tap water

What’s Wrong with City of Houston Water?

 dirty tap water, whats in your tap water

If you recently experienced one of Houston’s 90 plus degree summer days, and decided to enjoy a nice tall glass of Houston’s finest tap water on ice, only to discover that it tasted and smelled like dirt… You are not alone! Many people living in and around the Houston area, have noticed their tap water tasting and smelling a bit off lately.

Jennifer Elms, EHRA Engineering, Project Manager, Water and Wastewater Facilities

Jennifer Elms, P.E.

The City of Houston’s 311 service request line has been flooded with complaints about the taste and odor of the water over the last couple of weeks.

We recently spoke with Jennifer Elms, P.E. Project Manager from EHRA Engineering’s Water and Wastewater Facilities department and Texas AWWA officer, to get her take on the situation:

 

Is the City of Houston tap water safe to drink?
Jennifer Elms, P.E.: Yes, tap water is always safe to drink. Many people stake their professional reputations on that fact. These people are engineers, managers, lab technicians, etc. Most all of us have to be certified in some fashion (PE for engineers, Operator license for operator, lab certifications, etc). It may not always smell the best and it may not taste the best but it is safe.

It has been reported that an algae bloom in the water source is responsible for the bad taste and smell. What caused the off smelling / tasting water?
Jennifer Elms, P.E.: Algae bloom is an easy way to explain to the general public. Taste and odor issues with drinking water stem from organics in the source water, yes algae is an organic but there are other organics that may be present causing this problem (manganese, iron, etc. and other things like decaying leaf litter). Surface water sources are much more susceptible to taste and odor issues than groundwater, however groundwater can experience similar issues. Often times the cause of taste and odor is when the lake “turns over”. When the lake “turns over” the decaying organics at the bottom of the lake are disturbed dispersing the organics throughout the lake and depending on where the lake’s intake is located, this can add to taste and odor issues.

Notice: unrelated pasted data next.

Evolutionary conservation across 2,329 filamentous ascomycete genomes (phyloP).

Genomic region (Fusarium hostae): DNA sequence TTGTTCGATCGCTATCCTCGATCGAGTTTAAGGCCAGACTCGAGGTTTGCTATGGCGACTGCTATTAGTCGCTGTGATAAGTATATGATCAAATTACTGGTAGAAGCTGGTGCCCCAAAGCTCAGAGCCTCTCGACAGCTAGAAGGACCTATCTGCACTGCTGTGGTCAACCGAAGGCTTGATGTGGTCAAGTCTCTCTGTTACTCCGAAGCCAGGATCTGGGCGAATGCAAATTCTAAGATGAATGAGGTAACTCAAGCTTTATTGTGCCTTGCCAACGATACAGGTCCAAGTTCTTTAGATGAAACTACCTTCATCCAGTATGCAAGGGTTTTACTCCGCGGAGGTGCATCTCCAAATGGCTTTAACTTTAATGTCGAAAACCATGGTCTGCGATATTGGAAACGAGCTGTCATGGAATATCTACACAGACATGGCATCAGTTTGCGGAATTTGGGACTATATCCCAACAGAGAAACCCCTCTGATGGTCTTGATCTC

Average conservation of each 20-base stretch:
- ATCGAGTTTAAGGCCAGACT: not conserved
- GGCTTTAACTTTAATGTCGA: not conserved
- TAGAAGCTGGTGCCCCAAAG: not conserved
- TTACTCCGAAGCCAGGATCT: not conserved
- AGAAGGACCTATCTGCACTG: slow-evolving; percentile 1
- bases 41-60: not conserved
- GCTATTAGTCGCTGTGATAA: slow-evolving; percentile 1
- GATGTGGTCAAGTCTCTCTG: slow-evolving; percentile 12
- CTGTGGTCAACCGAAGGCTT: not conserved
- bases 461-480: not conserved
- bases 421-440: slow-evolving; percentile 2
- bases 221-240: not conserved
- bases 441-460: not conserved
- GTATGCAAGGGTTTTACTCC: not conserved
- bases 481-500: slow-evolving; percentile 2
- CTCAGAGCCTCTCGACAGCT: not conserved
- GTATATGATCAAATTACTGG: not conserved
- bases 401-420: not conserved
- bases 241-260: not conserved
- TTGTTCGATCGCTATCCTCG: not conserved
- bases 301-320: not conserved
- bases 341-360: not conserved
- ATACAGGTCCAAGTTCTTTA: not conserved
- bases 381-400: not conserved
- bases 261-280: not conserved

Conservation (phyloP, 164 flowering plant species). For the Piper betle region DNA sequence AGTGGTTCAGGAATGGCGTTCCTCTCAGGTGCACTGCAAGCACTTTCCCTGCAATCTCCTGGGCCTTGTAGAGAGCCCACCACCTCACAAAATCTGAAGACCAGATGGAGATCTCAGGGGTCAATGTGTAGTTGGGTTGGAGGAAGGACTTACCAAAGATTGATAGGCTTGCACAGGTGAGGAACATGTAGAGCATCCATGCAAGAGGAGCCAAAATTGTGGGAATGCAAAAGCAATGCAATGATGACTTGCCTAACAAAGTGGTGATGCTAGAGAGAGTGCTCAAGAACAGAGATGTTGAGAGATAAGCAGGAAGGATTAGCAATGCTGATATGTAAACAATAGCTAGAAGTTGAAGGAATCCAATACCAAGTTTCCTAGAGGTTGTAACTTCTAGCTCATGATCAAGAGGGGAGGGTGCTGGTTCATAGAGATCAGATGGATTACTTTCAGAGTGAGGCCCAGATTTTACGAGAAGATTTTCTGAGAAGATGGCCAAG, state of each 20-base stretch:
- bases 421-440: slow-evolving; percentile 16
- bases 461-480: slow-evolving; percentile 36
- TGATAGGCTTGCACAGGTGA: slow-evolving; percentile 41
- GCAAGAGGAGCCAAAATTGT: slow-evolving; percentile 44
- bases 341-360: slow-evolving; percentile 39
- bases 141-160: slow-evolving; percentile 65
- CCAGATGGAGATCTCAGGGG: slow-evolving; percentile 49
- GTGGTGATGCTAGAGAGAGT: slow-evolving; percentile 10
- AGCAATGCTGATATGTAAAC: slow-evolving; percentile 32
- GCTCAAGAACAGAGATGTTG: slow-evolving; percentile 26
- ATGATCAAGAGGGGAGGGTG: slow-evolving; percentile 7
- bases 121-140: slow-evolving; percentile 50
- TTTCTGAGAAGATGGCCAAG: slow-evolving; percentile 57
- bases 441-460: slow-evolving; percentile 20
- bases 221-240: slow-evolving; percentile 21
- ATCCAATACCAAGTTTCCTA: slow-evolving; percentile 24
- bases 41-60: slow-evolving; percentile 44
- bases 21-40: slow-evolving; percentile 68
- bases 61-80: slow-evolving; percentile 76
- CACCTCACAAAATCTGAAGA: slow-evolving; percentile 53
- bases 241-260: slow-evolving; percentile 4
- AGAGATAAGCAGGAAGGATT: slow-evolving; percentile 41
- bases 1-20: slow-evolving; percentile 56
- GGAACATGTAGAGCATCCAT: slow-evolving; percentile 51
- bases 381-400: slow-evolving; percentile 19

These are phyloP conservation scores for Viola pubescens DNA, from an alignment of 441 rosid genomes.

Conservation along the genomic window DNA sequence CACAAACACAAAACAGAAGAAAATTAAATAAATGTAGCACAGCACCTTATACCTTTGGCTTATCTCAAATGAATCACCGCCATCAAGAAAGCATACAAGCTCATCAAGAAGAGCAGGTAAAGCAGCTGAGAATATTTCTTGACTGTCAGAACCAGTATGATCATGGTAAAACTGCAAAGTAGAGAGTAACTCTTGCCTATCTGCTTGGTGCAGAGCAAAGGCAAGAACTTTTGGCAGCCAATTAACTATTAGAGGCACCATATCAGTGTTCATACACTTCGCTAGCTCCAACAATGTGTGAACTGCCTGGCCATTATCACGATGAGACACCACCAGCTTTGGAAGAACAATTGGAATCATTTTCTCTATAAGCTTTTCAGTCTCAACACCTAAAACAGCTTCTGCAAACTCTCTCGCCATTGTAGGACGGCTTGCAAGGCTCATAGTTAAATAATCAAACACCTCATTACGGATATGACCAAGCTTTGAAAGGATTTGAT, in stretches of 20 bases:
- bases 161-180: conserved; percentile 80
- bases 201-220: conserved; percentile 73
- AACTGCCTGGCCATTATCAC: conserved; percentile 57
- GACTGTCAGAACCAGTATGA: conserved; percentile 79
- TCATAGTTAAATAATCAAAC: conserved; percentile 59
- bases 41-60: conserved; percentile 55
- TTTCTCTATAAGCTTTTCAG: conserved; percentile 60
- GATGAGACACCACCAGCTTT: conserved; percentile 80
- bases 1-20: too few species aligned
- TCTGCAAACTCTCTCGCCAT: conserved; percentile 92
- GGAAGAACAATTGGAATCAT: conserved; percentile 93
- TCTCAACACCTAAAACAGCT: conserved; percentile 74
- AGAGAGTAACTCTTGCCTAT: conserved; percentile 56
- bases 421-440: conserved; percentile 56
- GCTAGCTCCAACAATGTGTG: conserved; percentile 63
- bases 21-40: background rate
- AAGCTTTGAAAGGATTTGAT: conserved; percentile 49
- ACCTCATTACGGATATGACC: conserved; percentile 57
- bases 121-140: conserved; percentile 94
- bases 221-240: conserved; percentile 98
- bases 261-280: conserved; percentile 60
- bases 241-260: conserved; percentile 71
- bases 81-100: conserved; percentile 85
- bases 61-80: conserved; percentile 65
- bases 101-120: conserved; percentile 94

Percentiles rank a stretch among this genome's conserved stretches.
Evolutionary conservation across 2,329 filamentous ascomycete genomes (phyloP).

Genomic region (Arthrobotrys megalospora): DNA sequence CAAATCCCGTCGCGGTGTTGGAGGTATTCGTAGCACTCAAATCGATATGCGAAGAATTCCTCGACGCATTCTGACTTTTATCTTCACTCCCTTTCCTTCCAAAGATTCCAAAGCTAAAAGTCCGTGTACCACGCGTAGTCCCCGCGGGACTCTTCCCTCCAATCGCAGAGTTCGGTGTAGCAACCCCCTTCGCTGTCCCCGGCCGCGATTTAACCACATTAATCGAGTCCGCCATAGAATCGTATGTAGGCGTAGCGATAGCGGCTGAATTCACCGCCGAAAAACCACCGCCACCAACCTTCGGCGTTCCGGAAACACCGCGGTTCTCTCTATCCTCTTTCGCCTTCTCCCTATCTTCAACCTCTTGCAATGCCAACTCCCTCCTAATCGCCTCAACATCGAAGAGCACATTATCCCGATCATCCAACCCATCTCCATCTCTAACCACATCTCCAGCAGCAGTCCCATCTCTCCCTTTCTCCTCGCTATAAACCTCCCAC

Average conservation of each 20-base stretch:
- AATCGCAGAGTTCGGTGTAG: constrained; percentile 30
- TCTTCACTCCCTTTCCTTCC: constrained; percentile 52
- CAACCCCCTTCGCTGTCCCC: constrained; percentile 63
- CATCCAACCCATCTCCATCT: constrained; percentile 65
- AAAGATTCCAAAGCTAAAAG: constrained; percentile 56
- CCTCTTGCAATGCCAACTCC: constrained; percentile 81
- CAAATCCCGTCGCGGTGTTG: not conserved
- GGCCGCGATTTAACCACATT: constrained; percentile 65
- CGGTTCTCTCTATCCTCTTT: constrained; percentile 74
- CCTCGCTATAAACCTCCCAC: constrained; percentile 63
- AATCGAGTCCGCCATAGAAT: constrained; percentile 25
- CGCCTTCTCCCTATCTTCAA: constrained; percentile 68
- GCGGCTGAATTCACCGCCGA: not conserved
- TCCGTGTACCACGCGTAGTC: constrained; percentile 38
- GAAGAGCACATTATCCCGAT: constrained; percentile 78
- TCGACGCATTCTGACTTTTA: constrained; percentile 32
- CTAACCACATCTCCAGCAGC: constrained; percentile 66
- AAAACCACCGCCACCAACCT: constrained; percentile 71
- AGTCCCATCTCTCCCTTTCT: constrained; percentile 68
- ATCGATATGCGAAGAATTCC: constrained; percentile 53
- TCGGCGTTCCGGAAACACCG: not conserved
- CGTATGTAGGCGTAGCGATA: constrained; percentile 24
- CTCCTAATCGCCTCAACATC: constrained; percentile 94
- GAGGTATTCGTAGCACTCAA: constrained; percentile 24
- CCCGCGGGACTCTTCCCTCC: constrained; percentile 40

Is the City of Houston working on fixing the issue?
Jennifer Elms, P.E.: The design of the water treatment plants included dealing with taste and odor. The use of an activated carbon filter can address this, however – taste and odor are subjective. Treatment levels have to be weighed against cost effectiveness because for surface waters you will never totally remove taste and odor.

Is there anything that can be done to fix the issue?
Jennifer Elms, P.E.: It will have to play out.

How long will it take before the issue is corrected?
Jennifer Elms, P.E.: It really just depends on weather and demand.

If the cause is actually an algae bloom, what caused it?
Jennifer Elms, P.E.: Excessive nitrates and sulfates added to the system.. With all the rain we have been having and in the spring people fertilize their yards – it rains – it runs off – gotta go somewhere.

Has Houston had issues with algae blooms affecting the water supply before?
Jennifer Elms, P.E.: Yes.

Can blooms like this be prevented in the future?
Jennifer Elms, P.E.: No.

Where are the current water sources located?
Jennifer Elms, P.E.: The City of Houston gets water supply from two sources; Lake Houston and groundwater wells.

Is the algae bloom an issue in just one source? Or all of them?
Jennifer Elms, P.E.: Algae are only issues with surface water, but groundwater can have issues also.

 

Written By: Jim Russ
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Jim Russ is Principal and Executive Vice President of EHRA Engineering